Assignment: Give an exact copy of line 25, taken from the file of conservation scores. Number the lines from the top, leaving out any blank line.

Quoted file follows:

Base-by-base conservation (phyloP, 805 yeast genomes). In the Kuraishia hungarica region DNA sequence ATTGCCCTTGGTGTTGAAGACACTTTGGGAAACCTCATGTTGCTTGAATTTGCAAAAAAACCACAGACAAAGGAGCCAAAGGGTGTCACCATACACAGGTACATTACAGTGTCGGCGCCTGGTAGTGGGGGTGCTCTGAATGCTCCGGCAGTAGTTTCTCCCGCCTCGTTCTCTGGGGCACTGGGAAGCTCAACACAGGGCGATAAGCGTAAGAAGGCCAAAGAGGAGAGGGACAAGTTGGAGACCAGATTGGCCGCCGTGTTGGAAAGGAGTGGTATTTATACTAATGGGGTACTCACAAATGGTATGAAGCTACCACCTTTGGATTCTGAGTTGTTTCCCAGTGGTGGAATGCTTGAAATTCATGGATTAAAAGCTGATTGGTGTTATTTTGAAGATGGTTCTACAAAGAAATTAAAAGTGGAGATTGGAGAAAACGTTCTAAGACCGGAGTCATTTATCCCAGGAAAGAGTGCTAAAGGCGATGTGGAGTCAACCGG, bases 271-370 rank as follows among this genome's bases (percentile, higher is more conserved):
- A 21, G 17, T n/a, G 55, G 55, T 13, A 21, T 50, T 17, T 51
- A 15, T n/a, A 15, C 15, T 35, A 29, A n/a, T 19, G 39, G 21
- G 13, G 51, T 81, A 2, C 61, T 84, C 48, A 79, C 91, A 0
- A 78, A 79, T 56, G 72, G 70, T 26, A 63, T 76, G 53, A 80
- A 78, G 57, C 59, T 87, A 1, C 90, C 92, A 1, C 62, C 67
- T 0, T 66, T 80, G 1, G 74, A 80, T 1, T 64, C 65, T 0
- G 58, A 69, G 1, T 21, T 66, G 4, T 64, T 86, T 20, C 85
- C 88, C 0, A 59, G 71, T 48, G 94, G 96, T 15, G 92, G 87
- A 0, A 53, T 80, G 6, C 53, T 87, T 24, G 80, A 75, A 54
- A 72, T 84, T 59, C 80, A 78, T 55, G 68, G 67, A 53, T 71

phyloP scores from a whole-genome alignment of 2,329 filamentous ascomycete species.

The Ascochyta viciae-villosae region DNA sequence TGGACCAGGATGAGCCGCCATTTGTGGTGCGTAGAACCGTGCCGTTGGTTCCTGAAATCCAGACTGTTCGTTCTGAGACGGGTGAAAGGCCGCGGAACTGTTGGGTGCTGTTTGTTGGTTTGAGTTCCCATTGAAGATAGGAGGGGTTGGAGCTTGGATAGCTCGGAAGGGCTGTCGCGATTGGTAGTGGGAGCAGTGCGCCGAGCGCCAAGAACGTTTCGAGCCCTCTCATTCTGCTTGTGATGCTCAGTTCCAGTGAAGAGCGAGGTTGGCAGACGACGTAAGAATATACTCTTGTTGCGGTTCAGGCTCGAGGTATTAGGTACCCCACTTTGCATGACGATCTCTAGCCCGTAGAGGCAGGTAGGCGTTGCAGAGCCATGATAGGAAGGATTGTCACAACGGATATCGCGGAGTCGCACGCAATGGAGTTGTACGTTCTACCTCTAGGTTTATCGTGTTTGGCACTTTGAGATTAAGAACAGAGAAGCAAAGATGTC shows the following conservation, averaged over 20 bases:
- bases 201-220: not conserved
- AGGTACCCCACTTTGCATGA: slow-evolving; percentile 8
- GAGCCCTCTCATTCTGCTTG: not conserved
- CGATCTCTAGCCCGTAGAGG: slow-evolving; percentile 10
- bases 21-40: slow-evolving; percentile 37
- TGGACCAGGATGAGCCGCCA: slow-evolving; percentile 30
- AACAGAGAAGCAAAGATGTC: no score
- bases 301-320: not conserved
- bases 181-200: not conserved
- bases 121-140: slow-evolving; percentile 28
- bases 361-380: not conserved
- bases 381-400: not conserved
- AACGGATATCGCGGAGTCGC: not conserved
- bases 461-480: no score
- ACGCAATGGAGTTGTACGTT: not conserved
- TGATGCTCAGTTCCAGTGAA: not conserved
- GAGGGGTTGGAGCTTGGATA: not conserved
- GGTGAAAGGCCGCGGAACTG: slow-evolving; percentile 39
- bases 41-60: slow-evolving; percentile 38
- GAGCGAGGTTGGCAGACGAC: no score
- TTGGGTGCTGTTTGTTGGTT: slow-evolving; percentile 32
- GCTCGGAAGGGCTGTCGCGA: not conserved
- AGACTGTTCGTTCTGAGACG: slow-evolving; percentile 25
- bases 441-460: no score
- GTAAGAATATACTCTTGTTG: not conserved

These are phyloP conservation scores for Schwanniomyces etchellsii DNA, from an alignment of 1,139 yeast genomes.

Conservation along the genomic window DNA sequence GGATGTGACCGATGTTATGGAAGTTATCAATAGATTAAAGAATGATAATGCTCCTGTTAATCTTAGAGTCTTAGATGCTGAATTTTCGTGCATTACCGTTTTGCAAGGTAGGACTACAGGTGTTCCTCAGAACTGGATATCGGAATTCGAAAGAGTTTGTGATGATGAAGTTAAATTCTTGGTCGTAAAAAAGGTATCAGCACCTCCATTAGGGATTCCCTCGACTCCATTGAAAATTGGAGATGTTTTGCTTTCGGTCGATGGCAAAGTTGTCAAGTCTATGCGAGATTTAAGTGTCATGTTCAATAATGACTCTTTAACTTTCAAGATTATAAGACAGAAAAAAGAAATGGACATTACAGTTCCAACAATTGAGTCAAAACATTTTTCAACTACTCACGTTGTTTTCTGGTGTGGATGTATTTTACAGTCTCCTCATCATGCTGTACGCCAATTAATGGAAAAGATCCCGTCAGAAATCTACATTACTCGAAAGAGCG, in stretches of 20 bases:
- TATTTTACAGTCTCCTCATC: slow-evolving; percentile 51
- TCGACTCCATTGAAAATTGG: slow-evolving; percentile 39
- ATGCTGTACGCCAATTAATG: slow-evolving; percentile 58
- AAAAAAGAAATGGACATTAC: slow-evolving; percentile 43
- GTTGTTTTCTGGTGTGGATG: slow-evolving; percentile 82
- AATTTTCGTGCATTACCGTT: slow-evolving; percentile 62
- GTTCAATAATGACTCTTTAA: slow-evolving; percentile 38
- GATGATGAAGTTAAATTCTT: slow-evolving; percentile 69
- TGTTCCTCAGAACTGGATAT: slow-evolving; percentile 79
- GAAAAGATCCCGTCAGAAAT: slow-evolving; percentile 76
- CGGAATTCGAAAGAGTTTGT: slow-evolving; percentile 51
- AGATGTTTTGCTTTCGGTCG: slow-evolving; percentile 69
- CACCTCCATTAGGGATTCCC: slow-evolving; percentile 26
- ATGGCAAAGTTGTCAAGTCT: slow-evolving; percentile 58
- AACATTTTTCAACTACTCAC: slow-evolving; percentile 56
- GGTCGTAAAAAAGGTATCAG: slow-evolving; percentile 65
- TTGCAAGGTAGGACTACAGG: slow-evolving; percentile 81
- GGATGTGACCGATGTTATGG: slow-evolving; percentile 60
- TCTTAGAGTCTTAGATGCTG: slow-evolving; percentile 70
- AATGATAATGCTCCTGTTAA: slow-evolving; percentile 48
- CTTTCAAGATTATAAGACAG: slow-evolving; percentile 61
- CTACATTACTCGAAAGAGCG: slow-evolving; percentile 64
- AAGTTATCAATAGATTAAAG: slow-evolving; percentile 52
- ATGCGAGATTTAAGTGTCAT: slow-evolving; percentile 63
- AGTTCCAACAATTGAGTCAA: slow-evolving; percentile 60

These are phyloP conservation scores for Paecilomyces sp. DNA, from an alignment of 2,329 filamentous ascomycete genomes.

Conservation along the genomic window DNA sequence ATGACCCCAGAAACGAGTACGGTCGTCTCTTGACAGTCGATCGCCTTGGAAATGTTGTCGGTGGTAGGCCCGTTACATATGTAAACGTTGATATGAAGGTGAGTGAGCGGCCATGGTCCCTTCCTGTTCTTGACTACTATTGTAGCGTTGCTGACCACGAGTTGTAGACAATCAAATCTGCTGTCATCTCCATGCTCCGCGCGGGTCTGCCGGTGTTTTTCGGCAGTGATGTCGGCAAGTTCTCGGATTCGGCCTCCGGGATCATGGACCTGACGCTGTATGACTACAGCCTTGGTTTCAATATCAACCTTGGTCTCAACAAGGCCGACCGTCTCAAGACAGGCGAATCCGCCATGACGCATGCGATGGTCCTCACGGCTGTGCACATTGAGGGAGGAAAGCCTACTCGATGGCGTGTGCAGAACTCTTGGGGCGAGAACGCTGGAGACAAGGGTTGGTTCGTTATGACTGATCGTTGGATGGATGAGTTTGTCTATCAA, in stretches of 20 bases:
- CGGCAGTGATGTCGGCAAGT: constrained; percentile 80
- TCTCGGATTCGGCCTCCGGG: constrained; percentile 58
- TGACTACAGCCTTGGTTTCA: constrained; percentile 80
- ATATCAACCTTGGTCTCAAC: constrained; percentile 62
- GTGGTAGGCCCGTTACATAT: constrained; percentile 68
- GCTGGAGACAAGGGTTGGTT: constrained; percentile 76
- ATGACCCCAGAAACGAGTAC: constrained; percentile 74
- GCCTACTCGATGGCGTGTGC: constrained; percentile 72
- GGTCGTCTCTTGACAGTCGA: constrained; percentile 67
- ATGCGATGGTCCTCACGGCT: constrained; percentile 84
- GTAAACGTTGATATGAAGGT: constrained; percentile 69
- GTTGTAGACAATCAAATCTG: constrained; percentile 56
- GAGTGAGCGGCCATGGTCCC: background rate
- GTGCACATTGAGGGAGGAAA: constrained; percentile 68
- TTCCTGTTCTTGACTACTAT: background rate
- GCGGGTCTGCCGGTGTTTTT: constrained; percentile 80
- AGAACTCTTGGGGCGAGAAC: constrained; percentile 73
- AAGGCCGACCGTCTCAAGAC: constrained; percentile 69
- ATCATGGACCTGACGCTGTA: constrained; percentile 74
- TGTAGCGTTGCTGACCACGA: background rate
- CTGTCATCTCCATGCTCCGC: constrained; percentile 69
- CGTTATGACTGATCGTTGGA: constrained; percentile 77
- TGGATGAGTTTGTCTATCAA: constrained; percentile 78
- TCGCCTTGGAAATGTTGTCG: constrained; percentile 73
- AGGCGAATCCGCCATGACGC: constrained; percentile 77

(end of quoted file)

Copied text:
- bases 381-400: not conserved